Image credit:Bogolan is a traditional fabric from Mali. Bogolan means "made with earth" and is a dyeing technique that originated in Mali in the 12th century. Credit: Leonova Elena / Shutterstock.com
Female genital mutilation/cutting (FGM/C) and child marriage both constitute acts of gender-based violence and negatively affect the rights and development of girls. In Mali this is of great relevance: it is estimated that 89% of women aged 15 to 49 are cut and 53% of women are married before they turn 18 years old.
This study presents the key research findings to quantitatively assess social norms related to FGM/C and child marriage in five intervention zones in Mali: Bamako, Kayes, Koulikoro, Sikasso and Ségou. The aim of the research is to better understand if and how social norms may be driving the persistence of these two harmful practices, and to offer preliminary data points from which potential shifts in norms can be measured.
Expectations of immediate family members and elders matter most: Across the five regions, the two groups whose expectations mattered most to respondents were immediate family and elders, cited by at least 90% of respondents overall. Much greater support for continuing FGM/C than child marriage: More than two-thirds of respondents expressed support for continuing FGM/C compared to 44% supporting continuing child marriage. This may be linked to a greater awareness of the negative effects of child marriage compared to FGM/C, the former being more likely to be regarded as a violation of human rights and/or a form of violence against girls. Majority believe that most girls under five have undergone FGM/C: Some 82% believed that the majority (i.e. more than half) of girls under five in their community had undergone FGM/C – and 24% believed that all girls under five had been cut. Nearly two-thirds expect child marriage rates to be lower in five years: Encouragingly, the majority of people (60%) felt that those in their community are now less supportive of child marriage compared to a year ago, while 65% estimated that child marriage rates would be lower still five years from now. Social sanctions appear especially important for norm compliance with FGM/C: Nearly two-thirds of respondents believed they would face sanctions for abandoning the practice. Loss of tradition and reputational damage to the girl and to her family were the most likely sanctions. Faith leaders, community and elders associated with pressure to comply: Close to 90% thought that their religious leaders expected them to continue FGM/C, with corresponding figures for the community and elders being 86% and 84% respectively. For child marriage, 65% thought the community expected them to continue the practice, while 64% mentioned elders. In both instances, the strongest perceived expectations for respondents to continue the practice came from the reference groups furthest removed from them, according to the socio-ecological model. Strong preference for community-led change to end practices: When asked whose responsibility it should be to stop these practices, respondents consistently felt this lay with everyone in their community (80%), and particularly with community leaders (59%). This suggests that respondents wish people with knowledge and appreciation of local customs and traditions to be the ones engaged in ending harmful practices – and underlines the importance of locally designed, owned and led solutions.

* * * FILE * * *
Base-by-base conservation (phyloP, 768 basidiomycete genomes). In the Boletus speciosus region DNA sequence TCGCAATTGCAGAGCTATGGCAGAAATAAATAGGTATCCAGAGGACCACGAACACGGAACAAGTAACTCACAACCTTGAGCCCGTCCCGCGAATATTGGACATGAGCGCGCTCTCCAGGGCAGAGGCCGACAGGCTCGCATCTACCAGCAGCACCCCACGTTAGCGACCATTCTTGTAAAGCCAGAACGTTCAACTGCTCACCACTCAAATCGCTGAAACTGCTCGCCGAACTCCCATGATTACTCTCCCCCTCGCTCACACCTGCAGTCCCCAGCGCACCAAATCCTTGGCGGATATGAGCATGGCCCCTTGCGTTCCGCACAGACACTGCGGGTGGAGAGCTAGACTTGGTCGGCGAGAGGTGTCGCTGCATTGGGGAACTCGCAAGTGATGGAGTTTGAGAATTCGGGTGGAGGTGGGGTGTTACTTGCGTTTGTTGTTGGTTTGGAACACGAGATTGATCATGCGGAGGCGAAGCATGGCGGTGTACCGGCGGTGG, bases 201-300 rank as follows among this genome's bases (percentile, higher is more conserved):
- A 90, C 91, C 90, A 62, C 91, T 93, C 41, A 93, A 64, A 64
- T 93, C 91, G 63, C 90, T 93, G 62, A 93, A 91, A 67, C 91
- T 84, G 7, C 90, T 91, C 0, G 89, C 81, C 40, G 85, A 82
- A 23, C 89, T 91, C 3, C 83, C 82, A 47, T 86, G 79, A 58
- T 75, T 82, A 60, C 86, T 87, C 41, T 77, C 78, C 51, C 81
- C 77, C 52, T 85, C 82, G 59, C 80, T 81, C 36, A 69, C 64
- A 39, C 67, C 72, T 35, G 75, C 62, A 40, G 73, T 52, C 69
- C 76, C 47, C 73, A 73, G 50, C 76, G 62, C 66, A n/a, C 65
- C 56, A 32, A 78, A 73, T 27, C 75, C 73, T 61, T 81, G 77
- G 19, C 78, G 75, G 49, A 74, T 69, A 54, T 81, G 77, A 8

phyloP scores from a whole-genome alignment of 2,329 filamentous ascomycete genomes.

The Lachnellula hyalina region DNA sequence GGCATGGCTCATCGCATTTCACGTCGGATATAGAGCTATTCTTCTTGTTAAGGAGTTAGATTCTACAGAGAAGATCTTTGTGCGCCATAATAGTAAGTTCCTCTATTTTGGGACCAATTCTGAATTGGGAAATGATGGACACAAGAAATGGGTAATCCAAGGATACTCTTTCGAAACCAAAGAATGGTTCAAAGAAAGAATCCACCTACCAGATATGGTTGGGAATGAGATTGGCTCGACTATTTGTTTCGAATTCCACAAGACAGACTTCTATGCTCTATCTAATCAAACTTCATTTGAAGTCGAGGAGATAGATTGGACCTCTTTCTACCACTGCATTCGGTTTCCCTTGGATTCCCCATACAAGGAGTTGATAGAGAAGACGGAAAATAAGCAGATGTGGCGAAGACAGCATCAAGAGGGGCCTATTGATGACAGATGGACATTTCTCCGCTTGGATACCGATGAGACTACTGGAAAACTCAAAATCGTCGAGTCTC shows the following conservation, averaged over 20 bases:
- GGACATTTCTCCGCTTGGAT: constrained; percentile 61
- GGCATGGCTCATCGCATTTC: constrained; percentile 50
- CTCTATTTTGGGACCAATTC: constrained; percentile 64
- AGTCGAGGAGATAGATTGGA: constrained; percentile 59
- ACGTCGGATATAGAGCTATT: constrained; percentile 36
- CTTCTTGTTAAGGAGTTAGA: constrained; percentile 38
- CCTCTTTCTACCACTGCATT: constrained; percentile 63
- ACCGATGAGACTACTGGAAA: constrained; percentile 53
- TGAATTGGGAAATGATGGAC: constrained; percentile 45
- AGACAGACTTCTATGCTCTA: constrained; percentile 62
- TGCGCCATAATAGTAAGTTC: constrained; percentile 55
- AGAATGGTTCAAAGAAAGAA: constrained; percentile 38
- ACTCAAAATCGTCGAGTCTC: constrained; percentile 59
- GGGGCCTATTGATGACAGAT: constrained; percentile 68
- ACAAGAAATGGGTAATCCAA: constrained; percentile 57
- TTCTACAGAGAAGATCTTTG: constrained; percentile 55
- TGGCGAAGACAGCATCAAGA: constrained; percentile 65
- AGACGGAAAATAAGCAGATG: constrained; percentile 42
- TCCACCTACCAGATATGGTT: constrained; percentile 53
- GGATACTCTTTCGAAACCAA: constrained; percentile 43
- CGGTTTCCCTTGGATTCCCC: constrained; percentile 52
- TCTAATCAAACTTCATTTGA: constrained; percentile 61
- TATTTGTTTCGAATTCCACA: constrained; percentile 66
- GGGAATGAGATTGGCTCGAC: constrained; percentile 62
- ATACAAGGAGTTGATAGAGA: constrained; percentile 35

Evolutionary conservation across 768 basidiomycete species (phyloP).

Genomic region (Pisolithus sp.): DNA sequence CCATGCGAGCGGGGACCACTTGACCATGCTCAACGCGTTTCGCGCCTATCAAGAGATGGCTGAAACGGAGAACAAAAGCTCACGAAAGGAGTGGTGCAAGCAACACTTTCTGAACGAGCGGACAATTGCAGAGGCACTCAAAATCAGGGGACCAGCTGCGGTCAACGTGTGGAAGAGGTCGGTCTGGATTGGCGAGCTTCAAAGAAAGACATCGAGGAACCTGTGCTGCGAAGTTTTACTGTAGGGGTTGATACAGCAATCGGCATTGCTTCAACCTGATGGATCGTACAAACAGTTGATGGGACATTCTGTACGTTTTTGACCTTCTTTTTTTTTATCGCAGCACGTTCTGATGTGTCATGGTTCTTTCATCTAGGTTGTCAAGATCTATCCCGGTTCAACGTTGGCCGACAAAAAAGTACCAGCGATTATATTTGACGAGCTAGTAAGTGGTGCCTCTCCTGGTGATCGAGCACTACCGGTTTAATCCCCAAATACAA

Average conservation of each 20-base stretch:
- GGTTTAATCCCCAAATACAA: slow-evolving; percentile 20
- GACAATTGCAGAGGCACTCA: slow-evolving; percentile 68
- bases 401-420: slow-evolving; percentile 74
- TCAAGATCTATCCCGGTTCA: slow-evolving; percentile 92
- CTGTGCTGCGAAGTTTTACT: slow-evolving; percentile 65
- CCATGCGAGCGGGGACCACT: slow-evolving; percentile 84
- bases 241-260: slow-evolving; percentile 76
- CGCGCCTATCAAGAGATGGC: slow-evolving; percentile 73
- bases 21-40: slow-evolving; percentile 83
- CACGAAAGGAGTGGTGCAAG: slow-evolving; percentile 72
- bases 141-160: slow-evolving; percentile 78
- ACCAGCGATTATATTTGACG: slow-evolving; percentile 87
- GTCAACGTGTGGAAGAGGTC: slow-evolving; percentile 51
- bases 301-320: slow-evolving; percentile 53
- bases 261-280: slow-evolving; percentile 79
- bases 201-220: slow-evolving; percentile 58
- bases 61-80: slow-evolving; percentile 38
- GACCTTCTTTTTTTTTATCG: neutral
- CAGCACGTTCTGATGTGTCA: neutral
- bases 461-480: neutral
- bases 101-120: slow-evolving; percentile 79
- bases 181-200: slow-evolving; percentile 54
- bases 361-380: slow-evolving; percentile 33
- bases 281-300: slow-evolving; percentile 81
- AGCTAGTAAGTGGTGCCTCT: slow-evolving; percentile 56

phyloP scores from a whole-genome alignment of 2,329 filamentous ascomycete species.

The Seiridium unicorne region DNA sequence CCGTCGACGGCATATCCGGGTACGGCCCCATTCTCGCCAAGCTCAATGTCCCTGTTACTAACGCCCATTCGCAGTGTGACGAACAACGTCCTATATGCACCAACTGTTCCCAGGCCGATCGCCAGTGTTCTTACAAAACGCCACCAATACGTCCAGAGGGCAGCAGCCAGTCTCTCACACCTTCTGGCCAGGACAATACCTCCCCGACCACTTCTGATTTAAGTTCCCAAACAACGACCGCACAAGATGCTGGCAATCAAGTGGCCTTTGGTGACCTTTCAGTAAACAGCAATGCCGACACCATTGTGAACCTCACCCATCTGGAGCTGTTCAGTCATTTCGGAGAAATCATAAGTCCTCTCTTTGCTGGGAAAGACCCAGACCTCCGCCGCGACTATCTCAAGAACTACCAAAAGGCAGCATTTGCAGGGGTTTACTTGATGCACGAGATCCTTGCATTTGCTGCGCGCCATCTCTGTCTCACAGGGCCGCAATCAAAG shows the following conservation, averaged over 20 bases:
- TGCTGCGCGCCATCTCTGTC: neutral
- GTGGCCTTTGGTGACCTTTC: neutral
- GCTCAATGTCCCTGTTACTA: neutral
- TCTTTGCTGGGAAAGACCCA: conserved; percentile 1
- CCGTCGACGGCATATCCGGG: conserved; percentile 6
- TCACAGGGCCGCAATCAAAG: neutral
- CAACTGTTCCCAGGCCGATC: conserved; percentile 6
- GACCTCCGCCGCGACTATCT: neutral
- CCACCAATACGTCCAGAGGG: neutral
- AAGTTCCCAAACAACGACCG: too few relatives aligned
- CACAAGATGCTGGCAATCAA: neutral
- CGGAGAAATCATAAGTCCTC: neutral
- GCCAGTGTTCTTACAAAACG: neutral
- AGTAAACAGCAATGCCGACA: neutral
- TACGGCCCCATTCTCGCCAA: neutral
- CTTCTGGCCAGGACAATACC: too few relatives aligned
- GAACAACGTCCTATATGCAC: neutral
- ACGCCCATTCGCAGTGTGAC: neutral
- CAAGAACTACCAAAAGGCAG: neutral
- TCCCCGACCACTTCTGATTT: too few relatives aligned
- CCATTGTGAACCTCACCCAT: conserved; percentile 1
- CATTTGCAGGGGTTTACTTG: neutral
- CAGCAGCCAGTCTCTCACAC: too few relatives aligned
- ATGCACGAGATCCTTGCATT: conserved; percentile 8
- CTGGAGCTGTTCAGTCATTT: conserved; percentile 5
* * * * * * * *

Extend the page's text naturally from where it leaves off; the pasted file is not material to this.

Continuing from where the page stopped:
A quantitative analysis of social norms relating to FGM/C and child marriage in Mali
This quantitative analysis was developed by ODI in partnership with Plan International Mali and with financial support from the Spotlight Initiative through UNICEF Mali.